At least 81 people have been killed in wildfires burning close to Athens, a Greek fire brigade official has said.
Ms Holohan is being treated in hospital and is expected to make a full recovery.
At least 187 people, including 23 children, have been injured. The number of missing persons remains unclear.
The number exceeds the death toll of 2007, previously one of the worst on record, when 77 people died in fires in the southern Peloponnese region.
Greece: The flames have given way - what's left behind is the devastation pic.twitter.com/8vaPbXLDjb— RTÉ News (@rtenews) July 25, 2018
Rescue workers are continuing to search charred homes and burned-out cars as the toll from this week's fires is expected to rise.
Many people fled to the sea to try to escape the flames as they tore through towns near Athens, stoked by high winds, reducing pine forests to ash and devouring hundreds of buildings.
Greek media have described the disaster as a "national tragedy", while Prime Minister Alexis Tsipras cut short a visit to Bosnia and announced three days of national mourning.
The government has not yet said how many people are still missing from the fires, which broke out on Monday, as firefighters continue to battle blazes in some areas.
Residents and terrified holidaymakers were overtaken by the flames in homes, on foot or in their cars.
The charred bodies of 26 people, including small children, were discovered at a villa at Mati, one rescuer said.
They were huddled together in small groups, "perhaps families, friends or strangers, entwined in a last attempt to protect themselves as they tried to reach the sea", he said.
As world leaders including Pope Francis affirmed their solidarity, Greece said 308 engineers would arrive on site to assess the damage.
But "the problem is what is still hidden under the ashes," said emergency services vice president Miltiadis Mylonas.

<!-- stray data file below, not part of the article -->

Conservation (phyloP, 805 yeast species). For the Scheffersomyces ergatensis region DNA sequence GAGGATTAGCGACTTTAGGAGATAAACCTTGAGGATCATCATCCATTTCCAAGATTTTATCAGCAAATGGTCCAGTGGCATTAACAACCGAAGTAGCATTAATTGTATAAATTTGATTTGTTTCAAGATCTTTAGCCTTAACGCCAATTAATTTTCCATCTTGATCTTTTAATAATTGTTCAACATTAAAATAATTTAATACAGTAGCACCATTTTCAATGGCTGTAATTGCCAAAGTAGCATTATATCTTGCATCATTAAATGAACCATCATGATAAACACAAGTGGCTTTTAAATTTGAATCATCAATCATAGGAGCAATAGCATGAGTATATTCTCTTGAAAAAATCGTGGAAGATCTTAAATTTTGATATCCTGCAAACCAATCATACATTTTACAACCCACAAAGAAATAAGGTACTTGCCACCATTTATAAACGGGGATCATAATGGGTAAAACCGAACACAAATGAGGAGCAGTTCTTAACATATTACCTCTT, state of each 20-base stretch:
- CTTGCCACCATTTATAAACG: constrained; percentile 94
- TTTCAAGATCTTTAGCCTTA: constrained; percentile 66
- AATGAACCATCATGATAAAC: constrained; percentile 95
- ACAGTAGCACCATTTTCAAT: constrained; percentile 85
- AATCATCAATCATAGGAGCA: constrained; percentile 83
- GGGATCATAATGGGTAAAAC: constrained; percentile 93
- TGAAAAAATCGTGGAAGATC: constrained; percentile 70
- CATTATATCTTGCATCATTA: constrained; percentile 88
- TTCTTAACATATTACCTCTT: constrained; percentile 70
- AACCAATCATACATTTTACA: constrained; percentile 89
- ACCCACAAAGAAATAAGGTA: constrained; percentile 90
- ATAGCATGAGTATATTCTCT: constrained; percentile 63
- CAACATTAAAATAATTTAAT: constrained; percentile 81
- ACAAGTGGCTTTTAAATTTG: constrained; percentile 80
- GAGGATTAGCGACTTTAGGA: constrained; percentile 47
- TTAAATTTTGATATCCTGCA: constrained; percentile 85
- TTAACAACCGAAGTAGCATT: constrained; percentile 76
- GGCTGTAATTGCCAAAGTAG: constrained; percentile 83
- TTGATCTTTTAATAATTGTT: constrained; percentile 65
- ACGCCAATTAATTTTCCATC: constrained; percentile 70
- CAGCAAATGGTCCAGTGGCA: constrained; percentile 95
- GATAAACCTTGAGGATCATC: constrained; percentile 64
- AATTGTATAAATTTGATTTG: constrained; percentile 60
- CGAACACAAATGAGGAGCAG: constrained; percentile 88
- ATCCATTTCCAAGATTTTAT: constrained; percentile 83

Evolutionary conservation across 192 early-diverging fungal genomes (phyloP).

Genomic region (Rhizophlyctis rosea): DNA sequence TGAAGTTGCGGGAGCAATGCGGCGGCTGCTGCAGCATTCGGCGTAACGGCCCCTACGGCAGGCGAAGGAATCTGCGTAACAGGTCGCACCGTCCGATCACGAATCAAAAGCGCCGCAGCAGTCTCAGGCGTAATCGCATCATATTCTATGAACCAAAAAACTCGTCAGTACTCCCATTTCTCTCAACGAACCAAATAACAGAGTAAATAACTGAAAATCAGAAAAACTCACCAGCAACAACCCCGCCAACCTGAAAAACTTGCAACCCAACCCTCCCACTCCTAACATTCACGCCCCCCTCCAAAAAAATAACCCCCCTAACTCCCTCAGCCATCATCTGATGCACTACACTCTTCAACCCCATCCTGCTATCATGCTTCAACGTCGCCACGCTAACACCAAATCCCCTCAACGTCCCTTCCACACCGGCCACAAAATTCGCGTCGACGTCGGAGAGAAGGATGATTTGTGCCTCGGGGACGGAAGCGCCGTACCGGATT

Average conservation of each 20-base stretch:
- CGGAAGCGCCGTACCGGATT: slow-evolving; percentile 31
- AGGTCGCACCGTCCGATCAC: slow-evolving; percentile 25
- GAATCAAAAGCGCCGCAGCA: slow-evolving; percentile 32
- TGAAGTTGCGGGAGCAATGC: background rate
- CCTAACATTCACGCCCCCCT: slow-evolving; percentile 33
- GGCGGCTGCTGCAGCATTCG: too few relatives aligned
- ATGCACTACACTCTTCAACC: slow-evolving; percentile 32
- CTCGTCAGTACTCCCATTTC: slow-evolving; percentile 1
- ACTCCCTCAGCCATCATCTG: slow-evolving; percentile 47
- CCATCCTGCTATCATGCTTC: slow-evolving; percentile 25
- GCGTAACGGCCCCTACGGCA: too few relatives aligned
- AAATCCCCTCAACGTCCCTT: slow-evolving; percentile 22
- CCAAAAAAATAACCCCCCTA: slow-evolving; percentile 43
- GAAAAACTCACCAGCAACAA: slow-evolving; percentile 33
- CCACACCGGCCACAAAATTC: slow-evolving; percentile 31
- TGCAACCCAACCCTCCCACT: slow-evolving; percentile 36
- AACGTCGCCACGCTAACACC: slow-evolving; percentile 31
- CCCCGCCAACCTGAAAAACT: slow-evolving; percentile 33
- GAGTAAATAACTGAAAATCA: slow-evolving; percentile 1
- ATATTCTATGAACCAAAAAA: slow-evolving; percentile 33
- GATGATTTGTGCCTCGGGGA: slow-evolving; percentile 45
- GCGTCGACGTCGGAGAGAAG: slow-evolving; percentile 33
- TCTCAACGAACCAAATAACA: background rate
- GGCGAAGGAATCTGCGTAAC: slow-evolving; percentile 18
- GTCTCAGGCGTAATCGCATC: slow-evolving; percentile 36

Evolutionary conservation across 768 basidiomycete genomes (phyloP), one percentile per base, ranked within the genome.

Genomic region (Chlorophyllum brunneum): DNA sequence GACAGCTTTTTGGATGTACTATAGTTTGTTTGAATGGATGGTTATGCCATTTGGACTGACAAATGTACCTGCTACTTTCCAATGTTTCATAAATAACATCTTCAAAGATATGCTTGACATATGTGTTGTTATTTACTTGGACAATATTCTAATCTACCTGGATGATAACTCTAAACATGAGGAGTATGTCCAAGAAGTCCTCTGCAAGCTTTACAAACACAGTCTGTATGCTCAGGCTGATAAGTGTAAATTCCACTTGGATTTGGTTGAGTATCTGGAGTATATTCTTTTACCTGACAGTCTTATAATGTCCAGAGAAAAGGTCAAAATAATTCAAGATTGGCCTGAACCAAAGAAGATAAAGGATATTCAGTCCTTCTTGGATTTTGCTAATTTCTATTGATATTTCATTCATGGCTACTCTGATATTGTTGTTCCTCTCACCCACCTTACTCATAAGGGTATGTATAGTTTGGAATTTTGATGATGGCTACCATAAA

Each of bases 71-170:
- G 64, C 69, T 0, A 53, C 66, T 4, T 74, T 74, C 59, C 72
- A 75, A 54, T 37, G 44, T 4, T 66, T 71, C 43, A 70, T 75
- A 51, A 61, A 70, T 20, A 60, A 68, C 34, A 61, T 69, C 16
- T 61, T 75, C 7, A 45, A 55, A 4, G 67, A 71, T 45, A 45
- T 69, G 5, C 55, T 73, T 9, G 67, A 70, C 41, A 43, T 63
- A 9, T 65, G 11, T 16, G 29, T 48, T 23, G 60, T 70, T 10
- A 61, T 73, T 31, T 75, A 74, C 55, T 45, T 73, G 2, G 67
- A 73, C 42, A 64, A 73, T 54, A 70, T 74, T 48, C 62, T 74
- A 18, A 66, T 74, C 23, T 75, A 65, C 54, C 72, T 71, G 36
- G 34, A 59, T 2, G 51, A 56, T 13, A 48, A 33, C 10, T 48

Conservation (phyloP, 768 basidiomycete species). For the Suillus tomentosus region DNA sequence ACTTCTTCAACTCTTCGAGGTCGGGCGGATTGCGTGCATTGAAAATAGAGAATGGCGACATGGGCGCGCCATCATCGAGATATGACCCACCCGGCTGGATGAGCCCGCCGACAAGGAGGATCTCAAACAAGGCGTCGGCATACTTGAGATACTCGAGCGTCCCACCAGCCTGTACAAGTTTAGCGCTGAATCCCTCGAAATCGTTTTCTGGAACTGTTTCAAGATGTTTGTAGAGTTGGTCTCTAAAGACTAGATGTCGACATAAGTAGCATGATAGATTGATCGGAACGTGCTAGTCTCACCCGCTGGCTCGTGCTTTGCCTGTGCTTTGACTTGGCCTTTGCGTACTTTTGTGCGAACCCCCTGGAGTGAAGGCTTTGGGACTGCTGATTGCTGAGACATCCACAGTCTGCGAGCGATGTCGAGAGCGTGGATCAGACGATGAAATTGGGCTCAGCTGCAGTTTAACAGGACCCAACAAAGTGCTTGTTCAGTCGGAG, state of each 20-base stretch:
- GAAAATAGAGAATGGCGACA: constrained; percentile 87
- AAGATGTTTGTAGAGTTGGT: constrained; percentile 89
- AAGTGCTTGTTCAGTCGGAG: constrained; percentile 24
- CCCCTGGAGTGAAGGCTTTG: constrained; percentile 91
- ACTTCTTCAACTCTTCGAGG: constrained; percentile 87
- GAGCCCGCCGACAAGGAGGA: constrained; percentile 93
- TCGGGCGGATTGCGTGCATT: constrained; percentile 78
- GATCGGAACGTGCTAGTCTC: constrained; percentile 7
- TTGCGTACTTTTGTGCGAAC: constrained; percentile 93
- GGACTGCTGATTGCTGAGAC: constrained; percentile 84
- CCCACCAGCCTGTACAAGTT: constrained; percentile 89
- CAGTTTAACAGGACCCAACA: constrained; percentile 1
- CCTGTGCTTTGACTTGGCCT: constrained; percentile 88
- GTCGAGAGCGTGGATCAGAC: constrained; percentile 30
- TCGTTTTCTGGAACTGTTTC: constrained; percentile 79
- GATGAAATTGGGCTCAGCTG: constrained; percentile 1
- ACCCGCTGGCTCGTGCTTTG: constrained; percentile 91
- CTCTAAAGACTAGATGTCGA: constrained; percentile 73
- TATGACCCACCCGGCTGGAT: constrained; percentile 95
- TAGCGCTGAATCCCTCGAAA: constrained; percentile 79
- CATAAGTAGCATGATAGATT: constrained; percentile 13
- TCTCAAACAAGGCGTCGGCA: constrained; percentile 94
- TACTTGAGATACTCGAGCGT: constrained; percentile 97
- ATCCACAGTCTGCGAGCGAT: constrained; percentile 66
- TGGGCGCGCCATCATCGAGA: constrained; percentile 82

The death toll has surpassed that from the blazes that hit Greece's southern island of Evia in 2007 in which 77 people died.
One Belgian was among the victims, said Belgium's foreign minister Didier Reynders, while in Warsaw Poland's government said a Polish woman and her son also died.
Some 187 people have been hospitalised, with 82 still being treated yesterday evening, including almost a dozen children, most of whom were in a "serious condition", the fire services said.
Dramatic video footage showed people fleeing by car as the tourist-friendly Attica region declared a state of emergency.
Athanasia Oktapodi, whose home is surrounded by pine trees, said she first spotted the fire moving down the hill "and five or ten minutes later it was in my garden".
"I ran out like a crazy person, got to the beach and put my head in the water. Then the patrol boats came," said the 60-year-old.
Fire service spokeswoman Stavroula Maliri said firefighters were still searching for more victims and taking "dozens of calls" from people looking for relatives.
Winds of above 100km/h in Mati caused a "sudden progression of fire" through the village, said Ms Maliri.